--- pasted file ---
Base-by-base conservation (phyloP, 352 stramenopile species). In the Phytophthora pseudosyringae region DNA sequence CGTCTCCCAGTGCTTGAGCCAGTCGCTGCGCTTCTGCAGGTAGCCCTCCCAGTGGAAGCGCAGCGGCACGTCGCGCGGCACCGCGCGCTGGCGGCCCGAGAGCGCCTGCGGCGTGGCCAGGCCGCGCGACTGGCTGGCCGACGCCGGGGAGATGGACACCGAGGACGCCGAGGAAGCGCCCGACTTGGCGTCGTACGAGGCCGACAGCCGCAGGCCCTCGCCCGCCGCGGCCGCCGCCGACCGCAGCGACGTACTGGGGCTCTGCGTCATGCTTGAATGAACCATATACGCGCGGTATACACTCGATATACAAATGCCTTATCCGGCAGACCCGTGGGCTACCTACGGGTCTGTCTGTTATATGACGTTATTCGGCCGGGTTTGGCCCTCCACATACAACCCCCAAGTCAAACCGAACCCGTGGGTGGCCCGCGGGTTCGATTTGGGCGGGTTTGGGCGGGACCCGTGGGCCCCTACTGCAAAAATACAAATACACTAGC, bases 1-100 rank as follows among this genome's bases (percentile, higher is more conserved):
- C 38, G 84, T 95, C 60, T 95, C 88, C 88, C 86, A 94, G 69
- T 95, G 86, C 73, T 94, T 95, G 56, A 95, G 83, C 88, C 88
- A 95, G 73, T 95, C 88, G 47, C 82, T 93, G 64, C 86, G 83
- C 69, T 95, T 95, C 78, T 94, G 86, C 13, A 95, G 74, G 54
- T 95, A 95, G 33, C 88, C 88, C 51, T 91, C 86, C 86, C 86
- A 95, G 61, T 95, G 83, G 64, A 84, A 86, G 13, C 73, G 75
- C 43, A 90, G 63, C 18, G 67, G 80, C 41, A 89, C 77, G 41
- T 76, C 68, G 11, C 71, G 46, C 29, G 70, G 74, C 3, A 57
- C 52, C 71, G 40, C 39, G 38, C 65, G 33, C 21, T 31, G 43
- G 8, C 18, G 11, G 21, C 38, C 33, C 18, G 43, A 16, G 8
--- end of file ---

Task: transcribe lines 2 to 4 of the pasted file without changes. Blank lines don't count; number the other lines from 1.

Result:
- C 38, G 84, T 95, C 60, T 95, C 88, C 88, C 86, A 94, G 69
- T 95, G 86, C 73, T 94, T 95, G 56, A 95, G 83, C 88, C 88
- A 95, G 73, T 95, C 88, G 47, C 82, T 93, G 64, C 86, G 83